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Penile circumcision

Penile circumcision

Best Practice Guidance


Penile circumcision is the surgical removal of the foreskin. It is performed as a day case procedure and requires general anaesthetic. While penile circumcision may be undertaken for religious, cultural, or medical reasons, the focus of this guideline is on the medical indications for penile circumcision.

Most foreskin conditions can be managed with simple advice and reassurance. There are a range of treatment options available for foreskin conditions and it’s important that children and their parents are informed of these options prior to the decision to perform a penile circumcision, which cannot be reversed once performed.

While major morbidity and mortality following medical penile circumcision is very rare, these could be reduced and potentially avoided if surgical indications were more stringently applied.


Medical penile circumcision is rarely indicated as a primary treatment. Most children and young people presenting with penile problems require no intervention other than reassurance.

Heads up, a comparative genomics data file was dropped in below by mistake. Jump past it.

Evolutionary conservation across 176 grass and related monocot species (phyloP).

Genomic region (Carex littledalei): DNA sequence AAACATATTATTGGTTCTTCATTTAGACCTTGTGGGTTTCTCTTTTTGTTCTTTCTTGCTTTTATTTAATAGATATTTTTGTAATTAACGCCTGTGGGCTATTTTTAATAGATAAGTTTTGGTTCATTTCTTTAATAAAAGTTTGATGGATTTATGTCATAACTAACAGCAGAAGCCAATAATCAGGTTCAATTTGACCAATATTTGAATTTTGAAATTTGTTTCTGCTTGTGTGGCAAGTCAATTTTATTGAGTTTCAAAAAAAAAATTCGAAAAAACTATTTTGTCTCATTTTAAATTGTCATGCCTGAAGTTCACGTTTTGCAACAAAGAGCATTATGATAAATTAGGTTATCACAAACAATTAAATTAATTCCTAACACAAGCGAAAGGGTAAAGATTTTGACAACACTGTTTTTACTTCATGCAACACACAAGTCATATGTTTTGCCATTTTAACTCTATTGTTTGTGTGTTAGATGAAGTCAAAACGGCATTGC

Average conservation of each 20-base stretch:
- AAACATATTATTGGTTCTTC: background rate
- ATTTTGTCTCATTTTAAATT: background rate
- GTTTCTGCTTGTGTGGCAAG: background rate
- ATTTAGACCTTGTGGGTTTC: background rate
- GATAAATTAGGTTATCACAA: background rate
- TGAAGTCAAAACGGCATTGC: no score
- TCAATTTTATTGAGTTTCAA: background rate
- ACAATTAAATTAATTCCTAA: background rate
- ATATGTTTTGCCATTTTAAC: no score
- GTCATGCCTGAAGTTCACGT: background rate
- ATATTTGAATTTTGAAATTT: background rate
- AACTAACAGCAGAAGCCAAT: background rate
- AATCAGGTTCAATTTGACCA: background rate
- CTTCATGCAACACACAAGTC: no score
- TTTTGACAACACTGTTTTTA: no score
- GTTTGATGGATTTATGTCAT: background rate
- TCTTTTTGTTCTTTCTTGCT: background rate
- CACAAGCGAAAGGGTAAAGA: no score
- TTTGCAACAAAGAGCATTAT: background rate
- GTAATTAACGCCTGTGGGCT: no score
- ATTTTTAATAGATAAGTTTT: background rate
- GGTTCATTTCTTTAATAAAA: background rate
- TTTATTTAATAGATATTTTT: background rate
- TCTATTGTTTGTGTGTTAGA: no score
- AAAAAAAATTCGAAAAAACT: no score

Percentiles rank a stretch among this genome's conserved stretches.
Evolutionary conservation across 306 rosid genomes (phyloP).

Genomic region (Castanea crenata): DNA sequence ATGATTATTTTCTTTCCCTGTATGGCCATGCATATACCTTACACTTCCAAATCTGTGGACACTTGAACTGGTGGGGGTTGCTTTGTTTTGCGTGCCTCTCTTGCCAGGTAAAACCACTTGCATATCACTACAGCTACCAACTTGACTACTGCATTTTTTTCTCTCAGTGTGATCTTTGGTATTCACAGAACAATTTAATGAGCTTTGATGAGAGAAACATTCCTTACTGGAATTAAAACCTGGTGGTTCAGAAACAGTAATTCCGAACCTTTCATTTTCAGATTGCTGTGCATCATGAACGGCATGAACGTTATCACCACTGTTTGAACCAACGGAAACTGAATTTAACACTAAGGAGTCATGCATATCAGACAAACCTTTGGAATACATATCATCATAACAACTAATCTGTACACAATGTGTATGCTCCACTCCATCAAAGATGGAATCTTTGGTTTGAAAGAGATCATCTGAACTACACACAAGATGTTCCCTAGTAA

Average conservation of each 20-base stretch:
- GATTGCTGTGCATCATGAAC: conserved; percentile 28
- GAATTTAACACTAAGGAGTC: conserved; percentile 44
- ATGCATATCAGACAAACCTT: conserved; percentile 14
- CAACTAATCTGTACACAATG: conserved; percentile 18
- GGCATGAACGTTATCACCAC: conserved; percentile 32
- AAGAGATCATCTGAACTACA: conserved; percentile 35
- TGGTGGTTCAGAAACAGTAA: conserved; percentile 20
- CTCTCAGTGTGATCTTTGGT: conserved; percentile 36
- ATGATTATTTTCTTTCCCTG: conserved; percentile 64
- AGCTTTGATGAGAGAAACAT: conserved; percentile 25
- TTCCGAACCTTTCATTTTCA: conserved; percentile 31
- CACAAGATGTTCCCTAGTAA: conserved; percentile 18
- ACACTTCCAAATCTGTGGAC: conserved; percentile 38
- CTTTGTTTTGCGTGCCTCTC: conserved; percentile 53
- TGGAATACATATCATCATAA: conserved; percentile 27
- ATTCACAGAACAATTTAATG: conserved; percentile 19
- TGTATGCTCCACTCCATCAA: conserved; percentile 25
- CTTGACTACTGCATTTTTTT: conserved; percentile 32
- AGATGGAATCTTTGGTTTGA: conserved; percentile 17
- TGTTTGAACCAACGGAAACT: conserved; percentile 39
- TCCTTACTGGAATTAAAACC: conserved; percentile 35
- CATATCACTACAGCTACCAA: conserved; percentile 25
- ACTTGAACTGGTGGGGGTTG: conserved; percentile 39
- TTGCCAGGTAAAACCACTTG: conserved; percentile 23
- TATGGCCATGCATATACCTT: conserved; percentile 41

This guidance applies to children and young people under 16 years.

This guidance excludes children and young people with congenital penile conditions such as hypospadias.

Penile circumcision should only be performed for:

  • Prevention of urinary tract infection (UTI) in patients with recurrent UTIs or at high
    risk of UTI


  • Pathological phimosis (balanitis xerotica obliterans /lichen sclerosus)


  • For persistent phimosis in children approaching puberty, following an attempted
    a trial of non-operative interventions e.g. a six-week course of high-dose topical
    steroid. A prescription of this would not normally exceed three months and should
    have achieved maximal therapeutic benefit within this time. A topical steroid such
    as Betamethasone (0.025-0.1%) is commonly prescribed.


  • Acquired trauma where reconstruction is not feasible, for example, following zipper
    trauma or dorsal slit for paraphimosis

ALL patients must have a formally documented discussion of the risks and benefits of foreskin preserving surgery versus penile circumcision using a shared decision making framework.